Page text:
The Writing Life

Linked from my friend Erin Annie, an article about the writing life that really describes me to a T–and probably most literary-inclined people I know.
That article is so me. To the point. I even majored in animal science, pre-vet, my first year of college, intending to become an equine veterinarian, when I always got the worst grades in science and the best grades in English. Meaning, *cough* an A- in science and an A+ in English, with the English teacher submitting my poetry to the NCTE contest and ending up getting the English scholarship when I graduated. When you’re gunning for valedictorian, you pay attention even to the boring subjects. That’s right, I was bored stiff with science and I MAJORED in it my first year of college. Why? Because in my rural western Illinois hometown, you couldn’t make a living with a liberal arts education, and I was raised to make a better living than my failed-farmer/current-trucker dad did. Plus, we were indoctrinated from an early age that with the family farm dying, we farm kids needed to do something about that, and we’d be able to do that with an agriculture degree.
It took a good 8 years out of high school, until my last year of undergrad (I took my time), for me to figure out that the editing I was doing part-time to put myself through school could be combined with my love of books and my desire to help children (my B.S. is in marriage, family, and human development). Yeah, it took forever, but here I am and I’m glad I found my way.
But even now, I have a novella sitting on my computer in my Writing folder that I’ve been meaning to edit (for itself) and turn into a novel (for possible publication) that I just don’t have the time to work on. And when I have the time, I don’t have the creative energy–between my sinus problems and my work, working on my own stuff is hard to do.
I actually intend to work on it every day off I get, but daily life gets in the way. “One of these days…” I keep telling myself.
I’m happy being an editor. I may have been the kind of kid who always made up stories for myself (for example, I daydreamed that C.B. Barnes was in love with me–he was the kid who played in a mostly-forgotten TV version of Starman–and took me off to live happily ever after on tour with U2, and when I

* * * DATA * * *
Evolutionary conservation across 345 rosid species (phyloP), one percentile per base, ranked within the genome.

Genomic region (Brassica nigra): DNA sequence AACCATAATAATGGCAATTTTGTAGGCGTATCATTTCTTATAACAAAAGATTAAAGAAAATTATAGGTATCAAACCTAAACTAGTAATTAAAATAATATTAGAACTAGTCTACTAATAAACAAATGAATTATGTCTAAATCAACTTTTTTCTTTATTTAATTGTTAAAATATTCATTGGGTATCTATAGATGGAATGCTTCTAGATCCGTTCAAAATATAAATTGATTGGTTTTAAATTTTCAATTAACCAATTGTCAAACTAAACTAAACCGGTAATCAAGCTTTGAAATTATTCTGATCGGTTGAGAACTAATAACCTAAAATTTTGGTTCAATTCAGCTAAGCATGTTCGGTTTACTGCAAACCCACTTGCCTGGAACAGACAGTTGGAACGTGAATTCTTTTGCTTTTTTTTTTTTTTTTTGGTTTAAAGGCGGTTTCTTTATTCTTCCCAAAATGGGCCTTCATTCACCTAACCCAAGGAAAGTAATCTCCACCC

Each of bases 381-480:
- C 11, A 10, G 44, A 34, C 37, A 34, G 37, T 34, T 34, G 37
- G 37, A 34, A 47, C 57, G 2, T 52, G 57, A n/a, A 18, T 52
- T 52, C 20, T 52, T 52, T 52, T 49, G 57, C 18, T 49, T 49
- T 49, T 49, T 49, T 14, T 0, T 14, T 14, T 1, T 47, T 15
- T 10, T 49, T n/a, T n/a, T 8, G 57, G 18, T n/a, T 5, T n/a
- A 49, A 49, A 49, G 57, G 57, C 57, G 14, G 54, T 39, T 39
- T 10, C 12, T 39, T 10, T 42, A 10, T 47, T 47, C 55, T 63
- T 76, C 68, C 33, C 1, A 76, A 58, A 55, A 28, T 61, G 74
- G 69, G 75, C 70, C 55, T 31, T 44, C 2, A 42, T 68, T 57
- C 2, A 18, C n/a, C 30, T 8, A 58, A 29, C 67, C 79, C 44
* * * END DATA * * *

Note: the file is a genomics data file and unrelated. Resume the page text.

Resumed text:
was younger, I daydreamed that the Dukes of Hazzard were my real family), but I was also the kid who corrected everyone else’s grammar and wanted to be the smartest kid on the planet (I used to wonder why I wasn’t born Japanese, because they apparently had the best educational system in the world, according to the news).
Yes, I was that dorky, bespectacled kid who read the dictionary so she could win the spelling bee (only runner-up in my last year of eligibility, sadly, because I forgot the C in “acquaintance”). I decided in the 4th grade that being the smartest kid in the world meant I needed to read Shakespeare, too. So most of my 4th grade year you would have caught me either re-reading a volume of Trixie Belden or struggling through one of the Bard’s plays. To this day, Much Ado about Nothing is my favorite because it was the only one I understood. Well, the early-90s Kenneth Branaugh/Emma Thompson/Robert Sean Leonard version didn’t hurt the feeling, either.
I’m so glad I found my path. I might say “despite” my practical upbringing, but then again, I may have only found it because the practical farm girl in me had to have a job working her way through school, and by my third year of college, delivering sandwiches for Jimmy John’s or scooping dairy cow manure just wasn’t doing it for me. An office job sounded downright easy in comparison to the hard labor of a farm. And going to work at 9 a.m. was a dream of sleeping in late (at the dairy farm, I started work at 6 a.m.). So yeah. Thanks for the experience–there’s nothing like it. But I wouldn’t trade my job for a herd of Jerseys.